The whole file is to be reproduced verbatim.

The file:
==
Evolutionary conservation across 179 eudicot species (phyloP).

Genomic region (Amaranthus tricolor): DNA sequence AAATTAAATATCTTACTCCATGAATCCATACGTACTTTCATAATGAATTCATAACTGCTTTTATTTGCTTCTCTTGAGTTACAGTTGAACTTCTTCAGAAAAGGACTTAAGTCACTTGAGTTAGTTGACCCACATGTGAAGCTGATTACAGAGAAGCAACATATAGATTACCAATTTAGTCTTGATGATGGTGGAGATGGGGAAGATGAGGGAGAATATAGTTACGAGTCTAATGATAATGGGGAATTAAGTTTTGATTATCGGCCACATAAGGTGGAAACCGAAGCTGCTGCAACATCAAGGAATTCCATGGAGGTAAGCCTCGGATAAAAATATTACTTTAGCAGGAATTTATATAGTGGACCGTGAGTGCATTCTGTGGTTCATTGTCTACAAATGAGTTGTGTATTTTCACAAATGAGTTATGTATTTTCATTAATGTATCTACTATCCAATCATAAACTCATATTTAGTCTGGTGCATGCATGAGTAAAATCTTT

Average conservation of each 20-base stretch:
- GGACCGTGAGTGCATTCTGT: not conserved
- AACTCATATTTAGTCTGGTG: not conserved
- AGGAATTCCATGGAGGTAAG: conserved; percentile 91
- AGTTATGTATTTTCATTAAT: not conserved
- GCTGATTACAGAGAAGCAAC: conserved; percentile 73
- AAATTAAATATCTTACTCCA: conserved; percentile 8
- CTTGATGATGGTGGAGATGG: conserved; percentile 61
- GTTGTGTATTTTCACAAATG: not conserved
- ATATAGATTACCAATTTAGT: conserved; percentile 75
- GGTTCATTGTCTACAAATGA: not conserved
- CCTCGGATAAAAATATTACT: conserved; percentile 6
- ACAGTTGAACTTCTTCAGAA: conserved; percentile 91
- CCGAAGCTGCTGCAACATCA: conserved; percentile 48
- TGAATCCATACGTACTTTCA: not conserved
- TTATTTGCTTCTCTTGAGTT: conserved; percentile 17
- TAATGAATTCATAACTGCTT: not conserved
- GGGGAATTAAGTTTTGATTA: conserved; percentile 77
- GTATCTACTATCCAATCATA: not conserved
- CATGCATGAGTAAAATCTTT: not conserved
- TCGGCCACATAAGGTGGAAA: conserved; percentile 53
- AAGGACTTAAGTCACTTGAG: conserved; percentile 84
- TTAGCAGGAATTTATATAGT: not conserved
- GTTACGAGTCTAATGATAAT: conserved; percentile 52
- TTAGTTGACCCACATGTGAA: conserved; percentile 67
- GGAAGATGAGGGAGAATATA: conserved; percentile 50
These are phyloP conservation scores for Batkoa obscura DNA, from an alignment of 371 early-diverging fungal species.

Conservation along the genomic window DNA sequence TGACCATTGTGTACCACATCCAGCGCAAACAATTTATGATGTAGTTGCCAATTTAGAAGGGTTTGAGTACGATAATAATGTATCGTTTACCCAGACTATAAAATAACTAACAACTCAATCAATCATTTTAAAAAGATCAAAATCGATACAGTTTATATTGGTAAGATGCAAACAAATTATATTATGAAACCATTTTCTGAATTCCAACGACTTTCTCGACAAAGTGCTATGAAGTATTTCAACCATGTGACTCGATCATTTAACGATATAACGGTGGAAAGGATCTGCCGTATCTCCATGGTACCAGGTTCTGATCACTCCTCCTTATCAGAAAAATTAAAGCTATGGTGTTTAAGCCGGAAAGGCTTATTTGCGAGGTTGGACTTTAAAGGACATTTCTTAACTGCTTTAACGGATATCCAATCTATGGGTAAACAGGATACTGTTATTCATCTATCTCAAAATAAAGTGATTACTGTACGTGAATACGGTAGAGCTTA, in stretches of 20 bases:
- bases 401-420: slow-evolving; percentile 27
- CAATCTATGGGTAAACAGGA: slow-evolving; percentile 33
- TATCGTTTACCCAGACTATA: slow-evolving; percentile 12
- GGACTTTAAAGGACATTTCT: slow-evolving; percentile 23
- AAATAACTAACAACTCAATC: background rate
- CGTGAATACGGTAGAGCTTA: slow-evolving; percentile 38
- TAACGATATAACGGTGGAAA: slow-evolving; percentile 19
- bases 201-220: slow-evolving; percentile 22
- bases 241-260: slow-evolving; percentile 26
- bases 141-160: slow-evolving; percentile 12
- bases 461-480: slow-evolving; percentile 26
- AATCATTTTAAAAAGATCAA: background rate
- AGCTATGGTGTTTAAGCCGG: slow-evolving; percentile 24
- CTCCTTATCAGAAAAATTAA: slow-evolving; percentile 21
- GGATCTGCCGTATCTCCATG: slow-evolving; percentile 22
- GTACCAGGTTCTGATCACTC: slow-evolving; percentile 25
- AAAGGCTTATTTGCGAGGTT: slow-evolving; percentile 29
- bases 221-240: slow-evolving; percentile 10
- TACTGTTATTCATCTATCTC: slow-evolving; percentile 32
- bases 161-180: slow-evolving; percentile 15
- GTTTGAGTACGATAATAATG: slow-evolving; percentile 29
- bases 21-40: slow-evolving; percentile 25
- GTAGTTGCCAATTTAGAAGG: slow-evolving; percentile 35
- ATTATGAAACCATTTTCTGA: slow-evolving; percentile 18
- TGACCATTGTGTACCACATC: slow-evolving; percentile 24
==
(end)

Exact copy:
Evolutionary conservation across 179 eudicot species (phyloP).

Genomic region (Amaranthus tricolor): DNA sequence AAATTAAATATCTTACTCCATGAATCCATACGTACTTTCATAATGAATTCATAACTGCTTTTATTTGCTTCTCTTGAGTTACAGTTGAACTTCTTCAGAAAAGGACTTAAGTCACTTGAGTTAGTTGACCCACATGTGAAGCTGATTACAGAGAAGCAACATATAGATTACCAATTTAGTCTTGATGATGGTGGAGATGGGGAAGATGAGGGAGAATATAGTTACGAGTCTAATGATAATGGGGAATTAAGTTTTGATTATCGGCCACATAAGGTGGAAACCGAAGCTGCTGCAACATCAAGGAATTCCATGGAGGTAAGCCTCGGATAAAAATATTACTTTAGCAGGAATTTATATAGTGGACCGTGAGTGCATTCTGTGGTTCATTGTCTACAAATGAGTTGTGTATTTTCACAAATGAGTTATGTATTTTCATTAATGTATCTACTATCCAATCATAAACTCATATTTAGTCTGGTGCATGCATGAGTAAAATCTTT

Average conservation of each 20-base stretch:
- GGACCGTGAGTGCATTCTGT: not conserved
- AACTCATATTTAGTCTGGTG: not conserved
- AGGAATTCCATGGAGGTAAG: conserved; percentile 91
- AGTTATGTATTTTCATTAAT: not conserved
- GCTGATTACAGAGAAGCAAC: conserved; percentile 73
- AAATTAAATATCTTACTCCA: conserved; percentile 8
- CTTGATGATGGTGGAGATGG: conserved; percentile 61
- GTTGTGTATTTTCACAAATG: not conserved
- ATATAGATTACCAATTTAGT: conserved; percentile 75
- GGTTCATTGTCTACAAATGA: not conserved
- CCTCGGATAAAAATATTACT: conserved; percentile 6
- ACAGTTGAACTTCTTCAGAA: conserved; percentile 91
- CCGAAGCTGCTGCAACATCA: conserved; percentile 48
- TGAATCCATACGTACTTTCA: not conserved
- TTATTTGCTTCTCTTGAGTT: conserved; percentile 17
- TAATGAATTCATAACTGCTT: not conserved
- GGGGAATTAAGTTTTGATTA: conserved; percentile 77
- GTATCTACTATCCAATCATA: not conserved
- CATGCATGAGTAAAATCTTT: not conserved
- TCGGCCACATAAGGTGGAAA: conserved; percentile 53
- AAGGACTTAAGTCACTTGAG: conserved; percentile 84
- TTAGCAGGAATTTATATAGT: not conserved
- GTTACGAGTCTAATGATAAT: conserved; percentile 52
- TTAGTTGACCCACATGTGAA: conserved; percentile 67
- GGAAGATGAGGGAGAATATA: conserved; percentile 50
These are phyloP conservation scores for Batkoa obscura DNA, from an alignment of 371 early-diverging fungal species.

Conservation along the genomic window DNA sequence TGACCATTGTGTACCACATCCAGCGCAAACAATTTATGATGTAGTTGCCAATTTAGAAGGGTTTGAGTACGATAATAATGTATCGTTTACCCAGACTATAAAATAACTAACAACTCAATCAATCATTTTAAAAAGATCAAAATCGATACAGTTTATATTGGTAAGATGCAAACAAATTATATTATGAAACCATTTTCTGAATTCCAACGACTTTCTCGACAAAGTGCTATGAAGTATTTCAACCATGTGACTCGATCATTTAACGATATAACGGTGGAAAGGATCTGCCGTATCTCCATGGTACCAGGTTCTGATCACTCCTCCTTATCAGAAAAATTAAAGCTATGGTGTTTAAGCCGGAAAGGCTTATTTGCGAGGTTGGACTTTAAAGGACATTTCTTAACTGCTTTAACGGATATCCAATCTATGGGTAAACAGGATACTGTTATTCATCTATCTCAAAATAAAGTGATTACTGTACGTGAATACGGTAGAGCTTA, in stretches of 20 bases:
- bases 401-420: slow-evolving; percentile 27
- CAATCTATGGGTAAACAGGA: slow-evolving; percentile 33
- TATCGTTTACCCAGACTATA: slow-evolving; percentile 12
- GGACTTTAAAGGACATTTCT: slow-evolving; percentile 23
- AAATAACTAACAACTCAATC: background rate
- CGTGAATACGGTAGAGCTTA: slow-evolving; percentile 38
- TAACGATATAACGGTGGAAA: slow-evolving; percentile 19
- bases 201-220: slow-evolving; percentile 22
- bases 241-260: slow-evolving; percentile 26
- bases 141-160: slow-evolving; percentile 12
- bases 461-480: slow-evolving; percentile 26
- AATCATTTTAAAAAGATCAA: background rate
- AGCTATGGTGTTTAAGCCGG: slow-evolving; percentile 24
- CTCCTTATCAGAAAAATTAA: slow-evolving; percentile 21
- GGATCTGCCGTATCTCCATG: slow-evolving; percentile 22
- GTACCAGGTTCTGATCACTC: slow-evolving; percentile 25
- AAAGGCTTATTTGCGAGGTT: slow-evolving; percentile 29
- bases 221-240: slow-evolving; percentile 10
- TACTGTTATTCATCTATCTC: slow-evolving; percentile 32
- bases 161-180: slow-evolving; percentile 15
- GTTTGAGTACGATAATAATG: slow-evolving; percentile 29
- bases 21-40: slow-evolving; percentile 25
- GTAGTTGCCAATTTAGAAGG: slow-evolving; percentile 35
- ATTATGAAACCATTTTCTGA: slow-evolving; percentile 18
- TGACCATTGTGTACCACATC: slow-evolving; percentile 24